It’s come to this: Our presidential campaign, the battle that ought to determine what the country wants for its future, is instead an episode of Jerry Springer, a grotesque contest of shamelessness wherein the man or woman best able to ruin his or her opponent’s reputation with allegations of criminal sexual misconduct, wins.
And let’s be clear, survivors of sexual abuse are not the real concern for either campaign.
Donald Trump, the person responsible for this race to the gutter, would have you believe that he cares very deeply for Juanita Broaddrick, Paula Jones, Kathleen Willey, and Kathleen Shelton, women who’ve accused Bill and Hillary Clinton of rape, sexual assault, or representing a rapist in court. He does his best to look concerned when discussing them, but he just ends up looking like Zoolander. He cares about them only insofar as they can increase his chances of winning over female voters (they can’t, but he doesn’t know that) by making Clinton out to be the enabler and gleeful co-conspirator of her husband, a criminal rapist.
And Clinton, despite her trendy call to believe all victims, has said nothing about Trump’s traveling circus of her husband’s accusers. To her, this is the latest installment of the Right Wing Conspiracy (co-starring some original cast members like David Bossie and the wife of George Conway) and her contempt for her opponents and anybody in the press who aids them blinds her to her own hypocrisy. What else could she do but keep quiet? If she admits that Broaddrick’s claim has never been disproven, she’s giving credibility to a quarter-century of less-believable claims and conspiracies. She’s not about to risk losing to Trump, a buffoon by any objective measure, just to keep her word to a community of mostly liberal anti-sexual-assault activists who’ve never wanted Bill Clinton prosecuted anyway. And it’s not like there’s anything she could do that would satisfy her right-wing detractors.
If all it takes to make a rapist is an allegation—not a conviction—which is the dangerous standard Trump has set by using the words of Broaddrick, Willey, and Jones to tar Bill Clinton, then he’s a rapist, too. He’s been accused of rape or sexual assault by his ex-wife Ivana (though she later recanted), Jill Harth, Jessica Leeds, Rachel Crooks, and People magazine’s Natasha Stoynoff. He’s on tape copping to his behavior, bragging that he can “grab” women “by the pussy,” because, “when you’re a star, they let you do it.”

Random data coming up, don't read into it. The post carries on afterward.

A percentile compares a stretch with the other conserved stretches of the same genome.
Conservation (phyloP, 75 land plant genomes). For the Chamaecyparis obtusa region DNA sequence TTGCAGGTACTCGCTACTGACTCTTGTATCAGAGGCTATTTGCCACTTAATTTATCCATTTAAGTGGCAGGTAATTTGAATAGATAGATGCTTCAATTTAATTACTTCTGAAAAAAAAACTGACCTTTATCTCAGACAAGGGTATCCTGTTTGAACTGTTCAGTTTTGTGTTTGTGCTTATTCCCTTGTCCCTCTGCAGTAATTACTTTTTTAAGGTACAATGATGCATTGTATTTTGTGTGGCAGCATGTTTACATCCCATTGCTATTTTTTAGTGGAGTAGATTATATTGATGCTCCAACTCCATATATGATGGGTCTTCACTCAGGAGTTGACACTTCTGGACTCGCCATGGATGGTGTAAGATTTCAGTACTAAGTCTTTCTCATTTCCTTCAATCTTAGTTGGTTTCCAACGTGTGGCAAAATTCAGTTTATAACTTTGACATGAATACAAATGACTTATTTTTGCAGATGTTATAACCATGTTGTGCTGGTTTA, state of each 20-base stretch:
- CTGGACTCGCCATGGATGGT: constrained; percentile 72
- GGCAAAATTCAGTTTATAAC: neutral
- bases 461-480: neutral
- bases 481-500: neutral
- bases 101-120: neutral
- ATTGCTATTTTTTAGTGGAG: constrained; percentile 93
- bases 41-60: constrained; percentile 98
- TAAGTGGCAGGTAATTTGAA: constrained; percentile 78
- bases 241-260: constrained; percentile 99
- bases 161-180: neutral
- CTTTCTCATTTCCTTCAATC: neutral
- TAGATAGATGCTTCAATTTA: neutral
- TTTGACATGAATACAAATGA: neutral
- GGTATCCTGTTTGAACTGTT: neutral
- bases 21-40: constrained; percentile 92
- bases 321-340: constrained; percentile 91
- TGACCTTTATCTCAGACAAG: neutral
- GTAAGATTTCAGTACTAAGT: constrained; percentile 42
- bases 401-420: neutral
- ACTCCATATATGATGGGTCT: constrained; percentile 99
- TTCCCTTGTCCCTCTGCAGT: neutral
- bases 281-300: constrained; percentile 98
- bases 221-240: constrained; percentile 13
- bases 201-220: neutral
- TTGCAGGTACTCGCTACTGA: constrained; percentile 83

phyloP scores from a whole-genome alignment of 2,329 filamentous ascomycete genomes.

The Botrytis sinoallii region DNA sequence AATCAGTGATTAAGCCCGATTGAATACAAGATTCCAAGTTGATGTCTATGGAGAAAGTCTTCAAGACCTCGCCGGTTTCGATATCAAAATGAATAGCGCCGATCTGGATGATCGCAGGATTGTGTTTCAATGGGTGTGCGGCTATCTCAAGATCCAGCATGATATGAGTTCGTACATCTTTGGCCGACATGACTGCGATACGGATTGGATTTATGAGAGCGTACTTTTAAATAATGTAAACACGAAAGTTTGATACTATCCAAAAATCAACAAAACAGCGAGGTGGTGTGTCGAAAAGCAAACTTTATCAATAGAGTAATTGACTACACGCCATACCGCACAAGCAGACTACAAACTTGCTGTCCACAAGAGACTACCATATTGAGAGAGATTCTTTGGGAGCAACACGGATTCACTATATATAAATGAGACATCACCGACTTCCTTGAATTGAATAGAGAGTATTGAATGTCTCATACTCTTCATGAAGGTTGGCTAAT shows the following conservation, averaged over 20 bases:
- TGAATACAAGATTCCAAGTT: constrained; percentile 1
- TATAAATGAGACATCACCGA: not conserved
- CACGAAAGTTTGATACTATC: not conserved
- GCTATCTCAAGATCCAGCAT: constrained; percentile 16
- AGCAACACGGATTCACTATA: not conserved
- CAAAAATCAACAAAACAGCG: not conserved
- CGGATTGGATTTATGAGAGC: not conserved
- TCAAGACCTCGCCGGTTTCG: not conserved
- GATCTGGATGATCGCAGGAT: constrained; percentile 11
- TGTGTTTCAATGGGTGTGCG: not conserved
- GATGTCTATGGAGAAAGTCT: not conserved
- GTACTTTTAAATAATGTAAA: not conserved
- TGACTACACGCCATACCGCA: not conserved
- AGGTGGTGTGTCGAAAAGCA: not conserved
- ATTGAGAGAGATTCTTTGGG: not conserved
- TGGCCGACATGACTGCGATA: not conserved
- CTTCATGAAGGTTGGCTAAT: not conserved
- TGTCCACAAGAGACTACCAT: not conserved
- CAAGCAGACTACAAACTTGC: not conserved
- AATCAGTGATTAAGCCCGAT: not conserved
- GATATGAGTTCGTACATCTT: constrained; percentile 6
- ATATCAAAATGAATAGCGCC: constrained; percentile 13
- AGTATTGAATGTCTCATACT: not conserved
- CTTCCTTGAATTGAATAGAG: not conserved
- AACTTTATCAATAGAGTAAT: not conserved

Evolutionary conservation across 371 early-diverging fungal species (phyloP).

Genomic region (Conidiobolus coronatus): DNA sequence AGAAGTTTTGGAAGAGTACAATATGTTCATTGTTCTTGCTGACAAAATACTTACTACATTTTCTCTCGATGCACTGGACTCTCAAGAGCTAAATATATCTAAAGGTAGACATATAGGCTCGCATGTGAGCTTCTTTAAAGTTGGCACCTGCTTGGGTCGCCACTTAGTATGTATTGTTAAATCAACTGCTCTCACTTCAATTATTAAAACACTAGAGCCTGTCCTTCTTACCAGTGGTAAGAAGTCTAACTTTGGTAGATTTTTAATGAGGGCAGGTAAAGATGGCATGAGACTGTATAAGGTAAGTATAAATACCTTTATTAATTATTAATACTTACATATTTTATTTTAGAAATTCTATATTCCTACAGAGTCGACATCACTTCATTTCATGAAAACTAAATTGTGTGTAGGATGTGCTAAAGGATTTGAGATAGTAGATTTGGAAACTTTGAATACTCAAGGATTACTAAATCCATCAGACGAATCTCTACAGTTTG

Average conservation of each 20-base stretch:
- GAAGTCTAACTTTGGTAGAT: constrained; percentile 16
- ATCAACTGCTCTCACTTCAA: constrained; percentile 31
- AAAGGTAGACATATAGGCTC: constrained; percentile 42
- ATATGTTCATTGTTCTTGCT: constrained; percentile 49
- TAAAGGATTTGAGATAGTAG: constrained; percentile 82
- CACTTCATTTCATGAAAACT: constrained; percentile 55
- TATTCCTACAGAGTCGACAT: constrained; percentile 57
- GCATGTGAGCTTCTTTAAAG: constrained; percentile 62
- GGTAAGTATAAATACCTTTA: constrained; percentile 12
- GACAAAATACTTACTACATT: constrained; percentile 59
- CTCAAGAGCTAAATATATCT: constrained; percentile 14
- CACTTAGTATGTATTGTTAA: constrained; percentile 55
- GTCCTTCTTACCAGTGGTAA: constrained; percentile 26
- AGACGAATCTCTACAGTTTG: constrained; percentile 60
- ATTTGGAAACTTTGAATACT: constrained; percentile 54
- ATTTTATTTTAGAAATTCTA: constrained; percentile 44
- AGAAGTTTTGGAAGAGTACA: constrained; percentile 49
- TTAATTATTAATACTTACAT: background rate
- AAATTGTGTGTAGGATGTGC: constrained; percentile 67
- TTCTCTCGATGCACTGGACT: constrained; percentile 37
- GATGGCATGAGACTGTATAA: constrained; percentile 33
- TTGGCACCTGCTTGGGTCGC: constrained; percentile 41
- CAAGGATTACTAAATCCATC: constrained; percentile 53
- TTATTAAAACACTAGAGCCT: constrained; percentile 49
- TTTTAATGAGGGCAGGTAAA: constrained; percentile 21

So rarely are both candidates revealed to be bullshitting on the same issue at the same time. Trump is using alleged victims of varying degrees of credibility as a political weapon. In doing so, he’s making a mockery of sexual assault—which, at least, is better than committing sexual assaults, which again, by his own standards of guilt, both he and Bill have done.
Earlier this week, Kellyanne Conway, Trump’s campaign manager, shared a Clinton tweet from 2015 that said, “every survivor of sexual assault deserves to be heard, believed and supported.” Conway quipped, “RT if you agree “Every” the operative word here.” She didn’t seem to know at the time that, a few days later, her campaign would be denying the credibility of its own accusers. After The New York Times published the accounts of Leeds and Crooks on Wednesday evening, the campaign released a statement: “This entire article is fiction,” it read.
Then the Trump campaign accused the Times of doing something they’ve been doing themselves: “To reach back decades in an attempt to smear Mr. Trump trivializes sexual assault, and it sets a new low for where the media is willing to go in its efforts to determine this election.”
But this isn’t about sexual assault or rape or whether it’s OK to represent a rapist as a lawyer. This is about our politics reaching a level so low that you wonder if we can ever recover. Clinton recently told The New York Times Magazine she’s the last thing standing between us and the apocalypse, but a look around suggests the apocalypse is already here.
There’s been a lot of talk about normalizing during this election. Trump has normalized racism, sexism, ism ism ism. But it doesn’t feel normal that, with 25 days until Election Day, the big debate is not about the economy or health-care or the environment or even some stupid social wedge issue, but about which candidate is more of a personal, physical danger to women.
It’s the National Enquirer-ization of American politics, brought to you by the creator of Trump Steaks. Meanwhile, survivors of sexual assault are left to wonder how they became ammo in the grossest political brawl in modern American history.